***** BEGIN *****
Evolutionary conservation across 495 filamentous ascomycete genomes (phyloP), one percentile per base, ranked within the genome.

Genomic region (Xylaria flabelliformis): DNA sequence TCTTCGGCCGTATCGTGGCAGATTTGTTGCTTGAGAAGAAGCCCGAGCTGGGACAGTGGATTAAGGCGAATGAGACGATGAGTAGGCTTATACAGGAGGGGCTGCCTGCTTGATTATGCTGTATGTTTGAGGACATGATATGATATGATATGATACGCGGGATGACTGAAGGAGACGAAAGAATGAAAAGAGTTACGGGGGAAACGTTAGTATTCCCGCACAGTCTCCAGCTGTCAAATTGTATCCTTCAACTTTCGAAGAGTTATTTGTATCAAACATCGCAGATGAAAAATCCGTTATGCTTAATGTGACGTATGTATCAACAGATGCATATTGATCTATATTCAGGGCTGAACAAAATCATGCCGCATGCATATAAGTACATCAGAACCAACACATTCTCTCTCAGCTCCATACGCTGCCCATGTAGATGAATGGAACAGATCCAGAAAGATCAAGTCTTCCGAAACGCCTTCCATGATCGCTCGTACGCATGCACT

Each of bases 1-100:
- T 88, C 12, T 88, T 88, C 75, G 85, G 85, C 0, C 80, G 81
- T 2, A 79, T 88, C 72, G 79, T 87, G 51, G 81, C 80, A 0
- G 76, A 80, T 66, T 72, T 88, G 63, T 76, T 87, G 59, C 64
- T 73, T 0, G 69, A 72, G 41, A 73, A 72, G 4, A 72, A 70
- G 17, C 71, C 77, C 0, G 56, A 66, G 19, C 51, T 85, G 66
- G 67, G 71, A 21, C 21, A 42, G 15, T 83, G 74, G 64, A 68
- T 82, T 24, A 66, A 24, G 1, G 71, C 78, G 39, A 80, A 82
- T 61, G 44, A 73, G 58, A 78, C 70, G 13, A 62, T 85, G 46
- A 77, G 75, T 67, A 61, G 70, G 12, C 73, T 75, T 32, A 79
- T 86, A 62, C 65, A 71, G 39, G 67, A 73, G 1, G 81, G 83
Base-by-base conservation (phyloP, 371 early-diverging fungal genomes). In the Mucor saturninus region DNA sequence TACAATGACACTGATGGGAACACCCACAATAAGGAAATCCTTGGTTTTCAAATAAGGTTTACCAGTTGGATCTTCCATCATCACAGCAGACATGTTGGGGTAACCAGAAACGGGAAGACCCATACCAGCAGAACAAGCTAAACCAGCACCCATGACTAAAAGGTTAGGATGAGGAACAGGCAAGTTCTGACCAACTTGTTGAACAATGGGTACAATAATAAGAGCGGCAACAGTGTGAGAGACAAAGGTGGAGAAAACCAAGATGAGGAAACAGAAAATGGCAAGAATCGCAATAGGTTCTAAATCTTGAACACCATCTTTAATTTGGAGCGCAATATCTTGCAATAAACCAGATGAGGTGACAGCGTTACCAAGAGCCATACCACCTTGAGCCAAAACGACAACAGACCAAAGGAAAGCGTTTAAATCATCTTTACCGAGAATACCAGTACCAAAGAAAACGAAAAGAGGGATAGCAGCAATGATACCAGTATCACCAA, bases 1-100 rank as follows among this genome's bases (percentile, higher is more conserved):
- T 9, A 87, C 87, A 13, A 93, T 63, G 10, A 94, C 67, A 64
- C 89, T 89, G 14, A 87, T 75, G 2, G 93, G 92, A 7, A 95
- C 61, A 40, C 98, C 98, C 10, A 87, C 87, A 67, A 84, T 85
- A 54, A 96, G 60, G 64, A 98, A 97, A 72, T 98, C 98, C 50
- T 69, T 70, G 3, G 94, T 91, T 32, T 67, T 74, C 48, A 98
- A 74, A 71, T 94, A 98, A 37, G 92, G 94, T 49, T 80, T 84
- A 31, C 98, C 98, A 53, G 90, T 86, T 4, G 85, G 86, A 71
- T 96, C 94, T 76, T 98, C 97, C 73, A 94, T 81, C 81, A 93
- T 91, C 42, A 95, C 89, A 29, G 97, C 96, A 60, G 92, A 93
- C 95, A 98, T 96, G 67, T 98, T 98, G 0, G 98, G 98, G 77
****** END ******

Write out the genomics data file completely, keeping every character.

Evolutionary conservation across 495 filamentous ascomycete genomes (phyloP), one percentile per base, ranked within the genome.

Genomic region (Xylaria flabelliformis): DNA sequence TCTTCGGCCGTATCGTGGCAGATTTGTTGCTTGAGAAGAAGCCCGAGCTGGGACAGTGGATTAAGGCGAATGAGACGATGAGTAGGCTTATACAGGAGGGGCTGCCTGCTTGATTATGCTGTATGTTTGAGGACATGATATGATATGATATGATACGCGGGATGACTGAAGGAGACGAAAGAATGAAAAGAGTTACGGGGGAAACGTTAGTATTCCCGCACAGTCTCCAGCTGTCAAATTGTATCCTTCAACTTTCGAAGAGTTATTTGTATCAAACATCGCAGATGAAAAATCCGTTATGCTTAATGTGACGTATGTATCAACAGATGCATATTGATCTATATTCAGGGCTGAACAAAATCATGCCGCATGCATATAAGTACATCAGAACCAACACATTCTCTCTCAGCTCCATACGCTGCCCATGTAGATGAATGGAACAGATCCAGAAAGATCAAGTCTTCCGAAACGCCTTCCATGATCGCTCGTACGCATGCACT

Each of bases 1-100:
- T 88, C 12, T 88, T 88, C 75, G 85, G 85, C 0, C 80, G 81
- T 2, A 79, T 88, C 72, G 79, T 87, G 51, G 81, C 80, A 0
- G 76, A 80, T 66, T 72, T 88, G 63, T 76, T 87, G 59, C 64
- T 73, T 0, G 69, A 72, G 41, A 73, A 72, G 4, A 72, A 70
- G 17, C 71, C 77, C 0, G 56, A 66, G 19, C 51, T 85, G 66
- G 67, G 71, A 21, C 21, A 42, G 15, T 83, G 74, G 64, A 68
- T 82, T 24, A 66, A 24, G 1, G 71, C 78, G 39, A 80, A 82
- T 61, G 44, A 73, G 58, A 78, C 70, G 13, A 62, T 85, G 46
- A 77, G 75, T 67, A 61, G 70, G 12, C 73, T 75, T 32, A 79
- T 86, A 62, C 65, A 71, G 39, G 67, A 73, G 1, G 81, G 83
Base-by-base conservation (phyloP, 371 early-diverging fungal genomes). In the Mucor saturninus region DNA sequence TACAATGACACTGATGGGAACACCCACAATAAGGAAATCCTTGGTTTTCAAATAAGGTTTACCAGTTGGATCTTCCATCATCACAGCAGACATGTTGGGGTAACCAGAAACGGGAAGACCCATACCAGCAGAACAAGCTAAACCAGCACCCATGACTAAAAGGTTAGGATGAGGAACAGGCAAGTTCTGACCAACTTGTTGAACAATGGGTACAATAATAAGAGCGGCAACAGTGTGAGAGACAAAGGTGGAGAAAACCAAGATGAGGAAACAGAAAATGGCAAGAATCGCAATAGGTTCTAAATCTTGAACACCATCTTTAATTTGGAGCGCAATATCTTGCAATAAACCAGATGAGGTGACAGCGTTACCAAGAGCCATACCACCTTGAGCCAAAACGACAACAGACCAAAGGAAAGCGTTTAAATCATCTTTACCGAGAATACCAGTACCAAAGAAAACGAAAAGAGGGATAGCAGCAATGATACCAGTATCACCAA, bases 1-100 rank as follows among this genome's bases (percentile, higher is more conserved):
- T 9, A 87, C 87, A 13, A 93, T 63, G 10, A 94, C 67, A 64
- C 89, T 89, G 14, A 87, T 75, G 2, G 93, G 92, A 7, A 95
- C 61, A 40, C 98, C 98, C 10, A 87, C 87, A 67, A 84, T 85
- A 54, A 96, G 60, G 64, A 98, A 97, A 72, T 98, C 98, C 50
- T 69, T 70, G 3, G 94, T 91, T 32, T 67, T 74, C 48, A 98
- A 74, A 71, T 94, A 98, A 37, G 92, G 94, T 49, T 80, T 84
- A 31, C 98, C 98, A 53, G 90, T 86, T 4, G 85, G 86, A 71
- T 96, C 94, T 76, T 98, C 97, C 73, A 94, T 81, C 81, A 93
- T 91, C 42, A 95, C 89, A 29, G 97, C 96, A 60, G 92, A 93
- C 95, A 98, T 96, G 67, T 98, T 98, G 0, G 98, G 98, G 77